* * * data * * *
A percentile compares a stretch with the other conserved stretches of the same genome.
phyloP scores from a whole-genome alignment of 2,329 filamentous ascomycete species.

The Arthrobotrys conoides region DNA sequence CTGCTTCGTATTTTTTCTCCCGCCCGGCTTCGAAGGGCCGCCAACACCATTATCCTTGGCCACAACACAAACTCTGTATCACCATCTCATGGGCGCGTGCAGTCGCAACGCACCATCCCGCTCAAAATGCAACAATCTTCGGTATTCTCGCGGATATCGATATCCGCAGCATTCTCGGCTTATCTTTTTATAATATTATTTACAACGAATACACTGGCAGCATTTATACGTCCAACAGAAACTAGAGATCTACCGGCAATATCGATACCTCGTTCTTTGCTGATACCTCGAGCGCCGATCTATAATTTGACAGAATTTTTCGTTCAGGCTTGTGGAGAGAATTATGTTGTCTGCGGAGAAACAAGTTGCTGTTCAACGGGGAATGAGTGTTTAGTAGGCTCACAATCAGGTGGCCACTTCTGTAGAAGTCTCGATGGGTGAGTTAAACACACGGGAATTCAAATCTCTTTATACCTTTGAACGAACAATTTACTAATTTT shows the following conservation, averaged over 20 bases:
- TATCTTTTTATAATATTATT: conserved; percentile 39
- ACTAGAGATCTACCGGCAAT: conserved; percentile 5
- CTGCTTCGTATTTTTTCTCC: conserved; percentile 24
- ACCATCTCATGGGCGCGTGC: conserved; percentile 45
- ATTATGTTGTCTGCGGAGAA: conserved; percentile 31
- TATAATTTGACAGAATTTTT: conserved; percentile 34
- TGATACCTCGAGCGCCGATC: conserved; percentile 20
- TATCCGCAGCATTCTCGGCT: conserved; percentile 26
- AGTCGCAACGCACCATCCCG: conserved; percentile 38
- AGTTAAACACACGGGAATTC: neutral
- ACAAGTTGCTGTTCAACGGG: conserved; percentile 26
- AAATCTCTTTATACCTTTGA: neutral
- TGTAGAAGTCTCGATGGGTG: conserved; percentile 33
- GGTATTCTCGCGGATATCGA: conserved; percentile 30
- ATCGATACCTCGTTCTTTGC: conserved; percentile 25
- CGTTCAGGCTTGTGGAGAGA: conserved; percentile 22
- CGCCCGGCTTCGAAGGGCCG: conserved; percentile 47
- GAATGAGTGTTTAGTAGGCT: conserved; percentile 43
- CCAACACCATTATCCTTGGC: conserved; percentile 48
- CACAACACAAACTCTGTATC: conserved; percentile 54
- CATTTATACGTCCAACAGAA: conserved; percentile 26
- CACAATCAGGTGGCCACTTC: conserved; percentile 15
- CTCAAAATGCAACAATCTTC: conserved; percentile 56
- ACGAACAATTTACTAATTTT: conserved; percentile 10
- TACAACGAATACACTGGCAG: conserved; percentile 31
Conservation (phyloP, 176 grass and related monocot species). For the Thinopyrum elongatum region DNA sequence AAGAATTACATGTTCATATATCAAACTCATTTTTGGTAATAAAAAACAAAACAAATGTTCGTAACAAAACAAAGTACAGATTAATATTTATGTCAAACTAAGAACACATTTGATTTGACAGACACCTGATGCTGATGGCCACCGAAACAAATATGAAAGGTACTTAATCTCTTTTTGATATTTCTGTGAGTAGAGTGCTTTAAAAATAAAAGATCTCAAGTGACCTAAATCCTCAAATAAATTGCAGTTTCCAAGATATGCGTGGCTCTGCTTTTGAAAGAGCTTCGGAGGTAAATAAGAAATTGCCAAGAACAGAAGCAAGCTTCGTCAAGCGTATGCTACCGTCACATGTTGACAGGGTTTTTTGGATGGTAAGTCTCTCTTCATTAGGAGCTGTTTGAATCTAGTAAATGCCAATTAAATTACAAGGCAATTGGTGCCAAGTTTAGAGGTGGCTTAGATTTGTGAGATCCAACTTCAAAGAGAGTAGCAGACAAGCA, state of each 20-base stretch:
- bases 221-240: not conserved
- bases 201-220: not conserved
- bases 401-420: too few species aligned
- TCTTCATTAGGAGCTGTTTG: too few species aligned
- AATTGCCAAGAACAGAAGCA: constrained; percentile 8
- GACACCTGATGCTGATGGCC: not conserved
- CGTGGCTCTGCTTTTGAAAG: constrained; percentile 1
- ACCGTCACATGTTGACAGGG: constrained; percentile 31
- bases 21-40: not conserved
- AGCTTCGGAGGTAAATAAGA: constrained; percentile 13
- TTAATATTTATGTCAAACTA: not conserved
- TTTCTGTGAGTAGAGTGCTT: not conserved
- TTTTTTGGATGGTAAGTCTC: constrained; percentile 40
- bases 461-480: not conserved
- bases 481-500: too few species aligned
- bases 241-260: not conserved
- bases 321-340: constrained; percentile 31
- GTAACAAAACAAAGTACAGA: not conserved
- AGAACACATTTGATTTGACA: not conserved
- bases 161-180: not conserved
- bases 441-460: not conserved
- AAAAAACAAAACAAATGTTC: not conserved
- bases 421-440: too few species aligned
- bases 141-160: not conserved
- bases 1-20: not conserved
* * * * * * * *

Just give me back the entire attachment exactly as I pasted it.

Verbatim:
A percentile compares a stretch with the other conserved stretches of the same genome.
phyloP scores from a whole-genome alignment of 2,329 filamentous ascomycete species.

The Arthrobotrys conoides region DNA sequence CTGCTTCGTATTTTTTCTCCCGCCCGGCTTCGAAGGGCCGCCAACACCATTATCCTTGGCCACAACACAAACTCTGTATCACCATCTCATGGGCGCGTGCAGTCGCAACGCACCATCCCGCTCAAAATGCAACAATCTTCGGTATTCTCGCGGATATCGATATCCGCAGCATTCTCGGCTTATCTTTTTATAATATTATTTACAACGAATACACTGGCAGCATTTATACGTCCAACAGAAACTAGAGATCTACCGGCAATATCGATACCTCGTTCTTTGCTGATACCTCGAGCGCCGATCTATAATTTGACAGAATTTTTCGTTCAGGCTTGTGGAGAGAATTATGTTGTCTGCGGAGAAACAAGTTGCTGTTCAACGGGGAATGAGTGTTTAGTAGGCTCACAATCAGGTGGCCACTTCTGTAGAAGTCTCGATGGGTGAGTTAAACACACGGGAATTCAAATCTCTTTATACCTTTGAACGAACAATTTACTAATTTT shows the following conservation, averaged over 20 bases:
- TATCTTTTTATAATATTATT: conserved; percentile 39
- ACTAGAGATCTACCGGCAAT: conserved; percentile 5
- CTGCTTCGTATTTTTTCTCC: conserved; percentile 24
- ACCATCTCATGGGCGCGTGC: conserved; percentile 45
- ATTATGTTGTCTGCGGAGAA: conserved; percentile 31
- TATAATTTGACAGAATTTTT: conserved; percentile 34
- TGATACCTCGAGCGCCGATC: conserved; percentile 20
- TATCCGCAGCATTCTCGGCT: conserved; percentile 26
- AGTCGCAACGCACCATCCCG: conserved; percentile 38
- AGTTAAACACACGGGAATTC: neutral
- ACAAGTTGCTGTTCAACGGG: conserved; percentile 26
- AAATCTCTTTATACCTTTGA: neutral
- TGTAGAAGTCTCGATGGGTG: conserved; percentile 33
- GGTATTCTCGCGGATATCGA: conserved; percentile 30
- ATCGATACCTCGTTCTTTGC: conserved; percentile 25
- CGTTCAGGCTTGTGGAGAGA: conserved; percentile 22
- CGCCCGGCTTCGAAGGGCCG: conserved; percentile 47
- GAATGAGTGTTTAGTAGGCT: conserved; percentile 43
- CCAACACCATTATCCTTGGC: conserved; percentile 48
- CACAACACAAACTCTGTATC: conserved; percentile 54
- CATTTATACGTCCAACAGAA: conserved; percentile 26
- CACAATCAGGTGGCCACTTC: conserved; percentile 15
- CTCAAAATGCAACAATCTTC: conserved; percentile 56
- ACGAACAATTTACTAATTTT: conserved; percentile 10
- TACAACGAATACACTGGCAG: conserved; percentile 31
Conservation (phyloP, 176 grass and related monocot species). For the Thinopyrum elongatum region DNA sequence AAGAATTACATGTTCATATATCAAACTCATTTTTGGTAATAAAAAACAAAACAAATGTTCGTAACAAAACAAAGTACAGATTAATATTTATGTCAAACTAAGAACACATTTGATTTGACAGACACCTGATGCTGATGGCCACCGAAACAAATATGAAAGGTACTTAATCTCTTTTTGATATTTCTGTGAGTAGAGTGCTTTAAAAATAAAAGATCTCAAGTGACCTAAATCCTCAAATAAATTGCAGTTTCCAAGATATGCGTGGCTCTGCTTTTGAAAGAGCTTCGGAGGTAAATAAGAAATTGCCAAGAACAGAAGCAAGCTTCGTCAAGCGTATGCTACCGTCACATGTTGACAGGGTTTTTTGGATGGTAAGTCTCTCTTCATTAGGAGCTGTTTGAATCTAGTAAATGCCAATTAAATTACAAGGCAATTGGTGCCAAGTTTAGAGGTGGCTTAGATTTGTGAGATCCAACTTCAAAGAGAGTAGCAGACAAGCA, state of each 20-base stretch:
- bases 221-240: not conserved
- bases 201-220: not conserved
- bases 401-420: too few species aligned
- TCTTCATTAGGAGCTGTTTG: too few species aligned
- AATTGCCAAGAACAGAAGCA: constrained; percentile 8
- GACACCTGATGCTGATGGCC: not conserved
- CGTGGCTCTGCTTTTGAAAG: constrained; percentile 1
- ACCGTCACATGTTGACAGGG: constrained; percentile 31
- bases 21-40: not conserved
- AGCTTCGGAGGTAAATAAGA: constrained; percentile 13
- TTAATATTTATGTCAAACTA: not conserved
- TTTCTGTGAGTAGAGTGCTT: not conserved
- TTTTTTGGATGGTAAGTCTC: constrained; percentile 40
- bases 461-480: not conserved
- bases 481-500: too few species aligned
- bases 241-260: not conserved
- bases 321-340: constrained; percentile 31
- GTAACAAAACAAAGTACAGA: not conserved
- AGAACACATTTGATTTGACA: not conserved
- bases 161-180: not conserved
- bases 441-460: not conserved
- AAAAAACAAAACAAATGTTC: not conserved
- bases 421-440: too few species aligned
- bases 141-160: not conserved
- bases 1-20: not conserved